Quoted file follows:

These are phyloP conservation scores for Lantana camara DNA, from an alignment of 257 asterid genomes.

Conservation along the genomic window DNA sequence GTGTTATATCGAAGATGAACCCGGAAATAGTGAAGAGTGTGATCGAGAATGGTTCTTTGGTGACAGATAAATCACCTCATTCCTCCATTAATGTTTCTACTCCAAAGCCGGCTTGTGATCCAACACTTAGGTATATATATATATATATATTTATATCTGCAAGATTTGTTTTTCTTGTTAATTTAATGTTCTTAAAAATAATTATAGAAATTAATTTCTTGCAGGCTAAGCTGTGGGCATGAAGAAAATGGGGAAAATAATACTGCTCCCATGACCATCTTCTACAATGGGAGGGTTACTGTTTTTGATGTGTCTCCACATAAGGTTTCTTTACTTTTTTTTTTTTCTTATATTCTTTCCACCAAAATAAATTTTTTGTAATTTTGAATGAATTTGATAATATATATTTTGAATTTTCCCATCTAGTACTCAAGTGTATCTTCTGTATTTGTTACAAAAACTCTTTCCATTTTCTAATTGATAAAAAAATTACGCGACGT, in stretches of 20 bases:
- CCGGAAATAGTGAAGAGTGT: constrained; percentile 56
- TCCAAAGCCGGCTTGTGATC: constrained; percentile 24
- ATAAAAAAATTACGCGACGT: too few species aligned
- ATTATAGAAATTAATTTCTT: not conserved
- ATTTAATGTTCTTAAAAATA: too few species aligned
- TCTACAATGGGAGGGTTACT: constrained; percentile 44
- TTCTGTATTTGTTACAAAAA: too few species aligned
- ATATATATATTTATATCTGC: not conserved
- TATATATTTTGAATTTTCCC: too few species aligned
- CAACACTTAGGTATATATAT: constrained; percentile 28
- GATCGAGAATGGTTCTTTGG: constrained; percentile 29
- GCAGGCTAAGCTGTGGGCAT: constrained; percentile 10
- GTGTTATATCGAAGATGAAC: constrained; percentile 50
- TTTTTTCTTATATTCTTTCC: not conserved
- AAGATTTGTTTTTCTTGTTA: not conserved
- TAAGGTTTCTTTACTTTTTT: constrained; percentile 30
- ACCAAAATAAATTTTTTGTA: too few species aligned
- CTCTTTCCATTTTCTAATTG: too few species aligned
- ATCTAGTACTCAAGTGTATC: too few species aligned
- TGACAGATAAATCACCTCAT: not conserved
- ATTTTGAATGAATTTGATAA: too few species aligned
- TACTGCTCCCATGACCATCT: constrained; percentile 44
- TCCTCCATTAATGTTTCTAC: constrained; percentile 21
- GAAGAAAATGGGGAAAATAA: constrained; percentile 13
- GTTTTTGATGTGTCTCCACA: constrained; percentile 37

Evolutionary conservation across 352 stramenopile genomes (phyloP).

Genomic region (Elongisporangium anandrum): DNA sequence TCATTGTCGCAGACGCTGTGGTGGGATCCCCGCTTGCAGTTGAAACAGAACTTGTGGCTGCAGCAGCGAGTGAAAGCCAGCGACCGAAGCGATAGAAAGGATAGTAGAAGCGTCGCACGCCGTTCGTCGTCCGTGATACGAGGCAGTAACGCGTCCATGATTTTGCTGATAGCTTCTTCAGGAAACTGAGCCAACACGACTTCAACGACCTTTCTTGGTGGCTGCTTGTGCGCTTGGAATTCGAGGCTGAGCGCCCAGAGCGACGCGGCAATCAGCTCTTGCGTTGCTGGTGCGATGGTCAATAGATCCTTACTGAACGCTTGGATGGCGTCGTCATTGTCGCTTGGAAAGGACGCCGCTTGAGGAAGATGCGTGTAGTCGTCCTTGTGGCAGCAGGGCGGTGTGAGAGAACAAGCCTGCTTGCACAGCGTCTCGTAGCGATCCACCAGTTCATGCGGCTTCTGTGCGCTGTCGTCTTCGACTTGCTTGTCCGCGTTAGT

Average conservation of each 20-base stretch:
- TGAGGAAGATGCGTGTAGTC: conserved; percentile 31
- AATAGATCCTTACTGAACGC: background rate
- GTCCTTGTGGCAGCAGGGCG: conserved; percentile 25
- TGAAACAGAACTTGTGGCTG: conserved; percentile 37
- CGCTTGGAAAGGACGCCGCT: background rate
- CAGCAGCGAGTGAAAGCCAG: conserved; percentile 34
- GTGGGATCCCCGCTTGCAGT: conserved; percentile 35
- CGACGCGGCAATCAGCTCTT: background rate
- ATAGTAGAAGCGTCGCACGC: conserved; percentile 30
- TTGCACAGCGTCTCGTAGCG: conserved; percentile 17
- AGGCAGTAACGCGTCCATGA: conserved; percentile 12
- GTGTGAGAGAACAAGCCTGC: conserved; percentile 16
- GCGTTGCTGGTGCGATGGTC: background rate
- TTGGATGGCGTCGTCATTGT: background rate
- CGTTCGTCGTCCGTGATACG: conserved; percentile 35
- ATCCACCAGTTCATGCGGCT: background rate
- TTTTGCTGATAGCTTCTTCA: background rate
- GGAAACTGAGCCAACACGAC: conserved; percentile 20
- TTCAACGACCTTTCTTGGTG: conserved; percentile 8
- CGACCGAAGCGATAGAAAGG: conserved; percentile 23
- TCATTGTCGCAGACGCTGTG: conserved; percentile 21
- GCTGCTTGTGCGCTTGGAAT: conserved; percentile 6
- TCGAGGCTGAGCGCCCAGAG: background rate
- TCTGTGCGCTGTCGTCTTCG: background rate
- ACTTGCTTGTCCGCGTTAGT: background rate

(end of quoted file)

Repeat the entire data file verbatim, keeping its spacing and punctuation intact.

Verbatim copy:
These are phyloP conservation scores for Lantana camara DNA, from an alignment of 257 asterid genomes.

Conservation along the genomic window DNA sequence GTGTTATATCGAAGATGAACCCGGAAATAGTGAAGAGTGTGATCGAGAATGGTTCTTTGGTGACAGATAAATCACCTCATTCCTCCATTAATGTTTCTACTCCAAAGCCGGCTTGTGATCCAACACTTAGGTATATATATATATATATATTTATATCTGCAAGATTTGTTTTTCTTGTTAATTTAATGTTCTTAAAAATAATTATAGAAATTAATTTCTTGCAGGCTAAGCTGTGGGCATGAAGAAAATGGGGAAAATAATACTGCTCCCATGACCATCTTCTACAATGGGAGGGTTACTGTTTTTGATGTGTCTCCACATAAGGTTTCTTTACTTTTTTTTTTTTCTTATATTCTTTCCACCAAAATAAATTTTTTGTAATTTTGAATGAATTTGATAATATATATTTTGAATTTTCCCATCTAGTACTCAAGTGTATCTTCTGTATTTGTTACAAAAACTCTTTCCATTTTCTAATTGATAAAAAAATTACGCGACGT, in stretches of 20 bases:
- CCGGAAATAGTGAAGAGTGT: constrained; percentile 56
- TCCAAAGCCGGCTTGTGATC: constrained; percentile 24
- ATAAAAAAATTACGCGACGT: too few species aligned
- ATTATAGAAATTAATTTCTT: not conserved
- ATTTAATGTTCTTAAAAATA: too few species aligned
- TCTACAATGGGAGGGTTACT: constrained; percentile 44
- TTCTGTATTTGTTACAAAAA: too few species aligned
- ATATATATATTTATATCTGC: not conserved
- TATATATTTTGAATTTTCCC: too few species aligned
- CAACACTTAGGTATATATAT: constrained; percentile 28
- GATCGAGAATGGTTCTTTGG: constrained; percentile 29
- GCAGGCTAAGCTGTGGGCAT: constrained; percentile 10
- GTGTTATATCGAAGATGAAC: constrained; percentile 50
- TTTTTTCTTATATTCTTTCC: not conserved
- AAGATTTGTTTTTCTTGTTA: not conserved
- TAAGGTTTCTTTACTTTTTT: constrained; percentile 30
- ACCAAAATAAATTTTTTGTA: too few species aligned
- CTCTTTCCATTTTCTAATTG: too few species aligned
- ATCTAGTACTCAAGTGTATC: too few species aligned
- TGACAGATAAATCACCTCAT: not conserved
- ATTTTGAATGAATTTGATAA: too few species aligned
- TACTGCTCCCATGACCATCT: constrained; percentile 44
- TCCTCCATTAATGTTTCTAC: constrained; percentile 21
- GAAGAAAATGGGGAAAATAA: constrained; percentile 13
- GTTTTTGATGTGTCTCCACA: constrained; percentile 37

Evolutionary conservation across 352 stramenopile genomes (phyloP).

Genomic region (Elongisporangium anandrum): DNA sequence TCATTGTCGCAGACGCTGTGGTGGGATCCCCGCTTGCAGTTGAAACAGAACTTGTGGCTGCAGCAGCGAGTGAAAGCCAGCGACCGAAGCGATAGAAAGGATAGTAGAAGCGTCGCACGCCGTTCGTCGTCCGTGATACGAGGCAGTAACGCGTCCATGATTTTGCTGATAGCTTCTTCAGGAAACTGAGCCAACACGACTTCAACGACCTTTCTTGGTGGCTGCTTGTGCGCTTGGAATTCGAGGCTGAGCGCCCAGAGCGACGCGGCAATCAGCTCTTGCGTTGCTGGTGCGATGGTCAATAGATCCTTACTGAACGCTTGGATGGCGTCGTCATTGTCGCTTGGAAAGGACGCCGCTTGAGGAAGATGCGTGTAGTCGTCCTTGTGGCAGCAGGGCGGTGTGAGAGAACAAGCCTGCTTGCACAGCGTCTCGTAGCGATCCACCAGTTCATGCGGCTTCTGTGCGCTGTCGTCTTCGACTTGCTTGTCCGCGTTAGT

Average conservation of each 20-base stretch:
- TGAGGAAGATGCGTGTAGTC: conserved; percentile 31
- AATAGATCCTTACTGAACGC: background rate
- GTCCTTGTGGCAGCAGGGCG: conserved; percentile 25
- TGAAACAGAACTTGTGGCTG: conserved; percentile 37
- CGCTTGGAAAGGACGCCGCT: background rate
- CAGCAGCGAGTGAAAGCCAG: conserved; percentile 34
- GTGGGATCCCCGCTTGCAGT: conserved; percentile 35
- CGACGCGGCAATCAGCTCTT: background rate
- ATAGTAGAAGCGTCGCACGC: conserved; percentile 30
- TTGCACAGCGTCTCGTAGCG: conserved; percentile 17
- AGGCAGTAACGCGTCCATGA: conserved; percentile 12
- GTGTGAGAGAACAAGCCTGC: conserved; percentile 16
- GCGTTGCTGGTGCGATGGTC: background rate
- TTGGATGGCGTCGTCATTGT: background rate
- CGTTCGTCGTCCGTGATACG: conserved; percentile 35
- ATCCACCAGTTCATGCGGCT: background rate
- TTTTGCTGATAGCTTCTTCA: background rate
- GGAAACTGAGCCAACACGAC: conserved; percentile 20
- TTCAACGACCTTTCTTGGTG: conserved; percentile 8
- CGACCGAAGCGATAGAAAGG: conserved; percentile 23
- TCATTGTCGCAGACGCTGTG: conserved; percentile 21
- GCTGCTTGTGCGCTTGGAAT: conserved; percentile 6
- TCGAGGCTGAGCGCCCAGAG: background rate
- TCTGTGCGCTGTCGTCTTCG: background rate
- ACTTGCTTGTCCGCGTTAGT: background rate